figure: Fig. 3

Fig. 3 Design results for the proposed reflective-type displacement sensor.

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A ray optic simulation tool, LightTools, has been primarily exploited to analyze the transfer characteristics of the proposed sensor device, by creating the light source by virtue of the Gaussian beam modeling. We first attempted to explore the effect of the focused beam diameter D on the relationship between the optical output of the sensor and the displacement of the scale. The scale was consistently treated as a grating with a pitch of 10 μm and a duty of 50%. In an attempt to enhance the accuracy of the simulations, we previously assessed SM and MM VCSELs from Oclaro with respect to the aperture size and divergence. Figure 4 reveals the propagation of the beam originating from the two VCSELs, as observed at distances of z = 0, 0.5, 1.0, and 1.5 mm. The SM VCSEL was observed to provide a beam with an aperture of 7 μm in dia. and a full-divergence of 20°, whereas the MM case exhibited a beam with a 15-μm aperture and a 30° divergence. As plotted in Fig. 5(a), for various focused spots ranging from 10 to 70 μm, the output was observed as a function of the displacement in the scale. As predicted, the modulation depth declined with increasing focused beam spot. The modulation depth progressively decreased from ~32% to 3% as the spot D was enlarged from 10 to 70 μm, as shown in Fig. 5(b). The focused beams of the SM and MM VCSELs were as small as 29 and 63 μm, respectively. Consequently, the modulation depth was estimated to be ~9% and 4% for the SM and MM cases, respectively, as shown in Fig. 5(b).

 figure: Fig. 4

Fig. 4 Observed beam profiles for the SM and MM VCSELs.

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 figure: Fig. 5

Fig. 5 (a) Optical response of the sensor as a function of the displacement for different focused beams (b) Modulation depth with the focused beam diameter for the SM and MM VCSELs.

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We attempted to assess the proposed device, which is to practically act as a displacement sensor, in terms of the alignment tolerance mainly pertaining to the VCSEL and code scale. Taking into account that the sensor performance is chiefly determined by the size of the focused beam, the sensor was assumed to operate properly so as to offer the desired resolution of 10 μm with a satisfactory level of signal modulation depth, as long as the focused beam hardly exceeds 70 μm, as implied from the Fig. 5(b). The focused beam diameters with the VCSEL displacement along the x-, y-, and z-directions and with the code scale displacement along the vertical z-direction are shown in Fig. 6(a) and (b), respectively. The alignment tolerance was determined with reference to the aforementioned beam criteria of 70 μm. For the case of the SM VCSEL leading to enhanced modulation depths, the VCSEL tolerance was observed to be over 30 μm in all directions while the code scale tolerance was also over 30 μm along the z-direction. Consequently, the proposed sensor was proved to be highly alignment tolerant to enable practical passive assembly, as anticipated.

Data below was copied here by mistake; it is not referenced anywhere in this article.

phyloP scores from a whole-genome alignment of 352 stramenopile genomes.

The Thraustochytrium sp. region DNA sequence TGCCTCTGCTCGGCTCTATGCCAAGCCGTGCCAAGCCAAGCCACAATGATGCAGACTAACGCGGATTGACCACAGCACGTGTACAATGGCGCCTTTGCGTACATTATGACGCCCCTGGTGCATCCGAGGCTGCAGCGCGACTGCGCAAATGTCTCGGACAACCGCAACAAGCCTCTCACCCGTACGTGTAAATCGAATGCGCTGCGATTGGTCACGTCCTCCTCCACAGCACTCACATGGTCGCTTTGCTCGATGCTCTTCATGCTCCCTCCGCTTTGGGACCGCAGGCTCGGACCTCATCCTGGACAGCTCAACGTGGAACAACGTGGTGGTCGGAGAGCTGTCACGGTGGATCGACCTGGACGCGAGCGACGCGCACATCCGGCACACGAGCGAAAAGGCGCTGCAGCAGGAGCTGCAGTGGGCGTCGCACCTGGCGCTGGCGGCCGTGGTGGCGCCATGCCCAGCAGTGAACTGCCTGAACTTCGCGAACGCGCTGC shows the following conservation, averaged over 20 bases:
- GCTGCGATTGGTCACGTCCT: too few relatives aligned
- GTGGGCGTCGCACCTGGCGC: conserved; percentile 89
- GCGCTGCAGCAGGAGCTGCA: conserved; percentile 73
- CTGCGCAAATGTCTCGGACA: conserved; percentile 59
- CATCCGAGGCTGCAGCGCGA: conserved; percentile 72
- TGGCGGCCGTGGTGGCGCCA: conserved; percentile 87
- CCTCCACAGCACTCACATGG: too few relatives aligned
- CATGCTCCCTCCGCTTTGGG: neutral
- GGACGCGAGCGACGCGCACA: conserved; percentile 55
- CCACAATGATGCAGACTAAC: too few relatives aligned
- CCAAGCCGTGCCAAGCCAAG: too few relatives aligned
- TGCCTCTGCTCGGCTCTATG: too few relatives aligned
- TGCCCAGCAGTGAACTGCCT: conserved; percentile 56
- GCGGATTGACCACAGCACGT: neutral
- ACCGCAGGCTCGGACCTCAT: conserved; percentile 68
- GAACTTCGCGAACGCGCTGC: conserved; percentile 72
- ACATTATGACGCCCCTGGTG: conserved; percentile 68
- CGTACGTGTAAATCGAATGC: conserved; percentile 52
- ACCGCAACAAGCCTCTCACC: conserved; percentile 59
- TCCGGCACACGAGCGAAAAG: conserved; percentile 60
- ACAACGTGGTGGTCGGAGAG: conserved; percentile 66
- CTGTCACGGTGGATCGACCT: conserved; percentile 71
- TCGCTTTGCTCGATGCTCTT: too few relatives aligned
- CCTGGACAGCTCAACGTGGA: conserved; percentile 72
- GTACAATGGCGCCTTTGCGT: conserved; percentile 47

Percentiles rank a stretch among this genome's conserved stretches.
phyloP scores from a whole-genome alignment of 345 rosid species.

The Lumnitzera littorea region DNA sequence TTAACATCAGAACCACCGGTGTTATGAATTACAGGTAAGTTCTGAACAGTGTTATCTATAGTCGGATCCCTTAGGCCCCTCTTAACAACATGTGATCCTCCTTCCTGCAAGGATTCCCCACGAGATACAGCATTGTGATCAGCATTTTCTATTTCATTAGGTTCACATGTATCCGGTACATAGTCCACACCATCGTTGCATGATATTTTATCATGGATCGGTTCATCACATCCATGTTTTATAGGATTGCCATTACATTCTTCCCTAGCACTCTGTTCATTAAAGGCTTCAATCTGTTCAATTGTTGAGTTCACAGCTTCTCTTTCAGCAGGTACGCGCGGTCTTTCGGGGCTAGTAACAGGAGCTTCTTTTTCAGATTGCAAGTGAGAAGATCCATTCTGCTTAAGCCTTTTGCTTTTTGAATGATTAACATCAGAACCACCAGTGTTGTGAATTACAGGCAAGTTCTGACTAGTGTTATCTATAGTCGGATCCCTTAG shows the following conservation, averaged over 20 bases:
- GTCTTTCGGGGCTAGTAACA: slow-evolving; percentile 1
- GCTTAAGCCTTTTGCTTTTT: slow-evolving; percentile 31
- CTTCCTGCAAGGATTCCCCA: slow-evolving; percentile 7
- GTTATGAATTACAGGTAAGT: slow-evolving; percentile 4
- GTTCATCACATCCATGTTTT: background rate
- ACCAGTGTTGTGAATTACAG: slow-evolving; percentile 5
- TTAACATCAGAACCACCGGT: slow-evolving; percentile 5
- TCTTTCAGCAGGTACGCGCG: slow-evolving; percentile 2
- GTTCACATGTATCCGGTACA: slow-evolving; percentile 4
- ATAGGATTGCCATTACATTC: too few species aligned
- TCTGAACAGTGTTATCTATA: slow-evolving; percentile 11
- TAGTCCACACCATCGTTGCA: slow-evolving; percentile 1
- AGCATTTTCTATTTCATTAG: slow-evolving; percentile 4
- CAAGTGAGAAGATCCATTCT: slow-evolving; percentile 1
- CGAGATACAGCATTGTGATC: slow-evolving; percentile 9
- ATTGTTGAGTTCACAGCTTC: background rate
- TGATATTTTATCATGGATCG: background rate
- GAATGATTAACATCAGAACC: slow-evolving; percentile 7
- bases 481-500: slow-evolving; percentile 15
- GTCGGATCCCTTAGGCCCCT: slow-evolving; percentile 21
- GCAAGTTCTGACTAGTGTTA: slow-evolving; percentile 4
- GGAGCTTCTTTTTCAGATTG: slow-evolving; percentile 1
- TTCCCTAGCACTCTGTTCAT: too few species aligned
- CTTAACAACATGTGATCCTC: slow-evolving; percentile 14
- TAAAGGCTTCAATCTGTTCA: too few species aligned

figure: Fig. 6

Fig. 6 (a) Alignment tolerance for the SM VCSEL (b) Alignment tolerance for the code scale.

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3. Implementation of the proposed displacement sensor and its characterization

It is worth noting that the proposed displacement sensor could be cost effectively embodied by a pick-and-place scheme while utilizing an alignment guide, enabling a fully passive assembly. As described in Fig. 7, the alignment guide was initially installed on the printed circuit board (PCB) via the board’s predefined holes. The VCSEL and PD chips were mounted on the PCB with reference to the line connecting the two holes embedded in the alignment guide. The assembly of the sensor was finished by permanently appending the beam shaper to the guide.

 figure: Fig. 7

Fig. 7 Passive assembly procedure for the optical sensing head.

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For the manufactured displacement sensor, the optical sensing head, with dimensions of 8x7.4x2.1 mm3, is displayed in Fig. 8(a).The beam shaper and alignment guide were produced in polycarbonate and polyimide, respectively, through the injection molding technique. Both SM and MM VCSELs from Oclaro were employed for the light source, while a silicon PIN PD with an active area of 0.54x0.54 mm2 was used for the receiver. The VCSEL and PD were first verified to be precisely mounted on the PCB within a tolerance of 10 μm. Figure 8(b) presents details on the built micro-optic beam shaper, having dimensions of 8x3.4x0.5 mm3. The fabricated collimating and focusing lenses were visually inspected to ensure agreements with their original design. The measured distance between the focusing lens and VCSEL was 0.72 mm, resulting in a slight deviation of 20 μm compared with the design; this could be easily compensated for by adjusting the position of the scale.